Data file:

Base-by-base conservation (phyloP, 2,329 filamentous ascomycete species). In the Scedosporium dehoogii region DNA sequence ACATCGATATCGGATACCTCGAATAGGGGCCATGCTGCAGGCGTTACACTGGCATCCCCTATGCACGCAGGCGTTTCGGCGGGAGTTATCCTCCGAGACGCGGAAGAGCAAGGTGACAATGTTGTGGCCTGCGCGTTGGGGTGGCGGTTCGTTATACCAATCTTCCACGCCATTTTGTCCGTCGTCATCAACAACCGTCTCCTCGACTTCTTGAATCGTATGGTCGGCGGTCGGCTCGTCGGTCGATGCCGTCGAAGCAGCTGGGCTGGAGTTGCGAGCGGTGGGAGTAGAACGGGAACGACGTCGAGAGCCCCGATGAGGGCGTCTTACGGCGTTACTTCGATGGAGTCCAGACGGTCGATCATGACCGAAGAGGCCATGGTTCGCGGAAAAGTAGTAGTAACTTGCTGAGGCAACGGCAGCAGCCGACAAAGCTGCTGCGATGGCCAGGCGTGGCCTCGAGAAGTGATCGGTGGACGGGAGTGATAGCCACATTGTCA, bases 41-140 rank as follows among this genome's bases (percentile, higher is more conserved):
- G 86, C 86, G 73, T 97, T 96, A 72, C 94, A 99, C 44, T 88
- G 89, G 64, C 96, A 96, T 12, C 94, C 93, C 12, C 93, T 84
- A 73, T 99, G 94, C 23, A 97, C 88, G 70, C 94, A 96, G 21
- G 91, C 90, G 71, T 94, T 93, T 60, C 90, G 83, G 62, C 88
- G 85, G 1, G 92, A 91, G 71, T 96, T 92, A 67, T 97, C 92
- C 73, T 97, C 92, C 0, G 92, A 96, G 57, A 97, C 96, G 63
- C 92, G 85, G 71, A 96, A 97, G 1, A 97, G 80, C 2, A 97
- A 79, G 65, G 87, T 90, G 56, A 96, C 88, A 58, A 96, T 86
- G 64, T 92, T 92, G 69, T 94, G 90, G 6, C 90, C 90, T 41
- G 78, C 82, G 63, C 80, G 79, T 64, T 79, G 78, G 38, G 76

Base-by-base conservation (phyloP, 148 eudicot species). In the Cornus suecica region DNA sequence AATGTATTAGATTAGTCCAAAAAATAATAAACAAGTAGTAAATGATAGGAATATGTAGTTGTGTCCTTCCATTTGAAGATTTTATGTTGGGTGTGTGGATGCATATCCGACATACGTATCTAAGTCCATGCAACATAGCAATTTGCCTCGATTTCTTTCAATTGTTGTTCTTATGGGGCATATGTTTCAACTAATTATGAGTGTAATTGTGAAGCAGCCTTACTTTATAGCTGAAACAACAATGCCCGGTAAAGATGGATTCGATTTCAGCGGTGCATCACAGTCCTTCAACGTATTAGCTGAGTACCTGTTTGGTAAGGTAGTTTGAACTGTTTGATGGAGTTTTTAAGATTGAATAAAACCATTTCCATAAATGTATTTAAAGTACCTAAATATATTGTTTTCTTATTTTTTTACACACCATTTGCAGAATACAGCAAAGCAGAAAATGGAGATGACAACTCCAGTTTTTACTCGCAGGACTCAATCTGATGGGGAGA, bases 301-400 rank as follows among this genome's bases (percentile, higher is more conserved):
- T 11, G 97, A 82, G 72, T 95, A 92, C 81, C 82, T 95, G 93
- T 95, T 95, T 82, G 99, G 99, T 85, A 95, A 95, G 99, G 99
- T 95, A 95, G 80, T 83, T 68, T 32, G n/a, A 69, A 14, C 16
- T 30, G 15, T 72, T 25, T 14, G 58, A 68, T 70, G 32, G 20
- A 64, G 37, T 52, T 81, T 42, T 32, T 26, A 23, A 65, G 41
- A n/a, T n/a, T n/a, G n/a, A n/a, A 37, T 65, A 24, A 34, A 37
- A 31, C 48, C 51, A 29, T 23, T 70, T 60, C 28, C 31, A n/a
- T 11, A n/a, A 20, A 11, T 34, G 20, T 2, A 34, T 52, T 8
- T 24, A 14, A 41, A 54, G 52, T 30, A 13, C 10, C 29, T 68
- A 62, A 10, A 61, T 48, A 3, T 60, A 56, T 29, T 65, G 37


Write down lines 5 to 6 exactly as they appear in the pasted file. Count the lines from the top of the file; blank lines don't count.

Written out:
- G 91, C 90, G 71, T 94, T 93, T 60, C 90, G 83, G 62, C 88
- G 85, G 1, G 92, A 91, G 71, T 96, T 92, A 67, T 97, C 92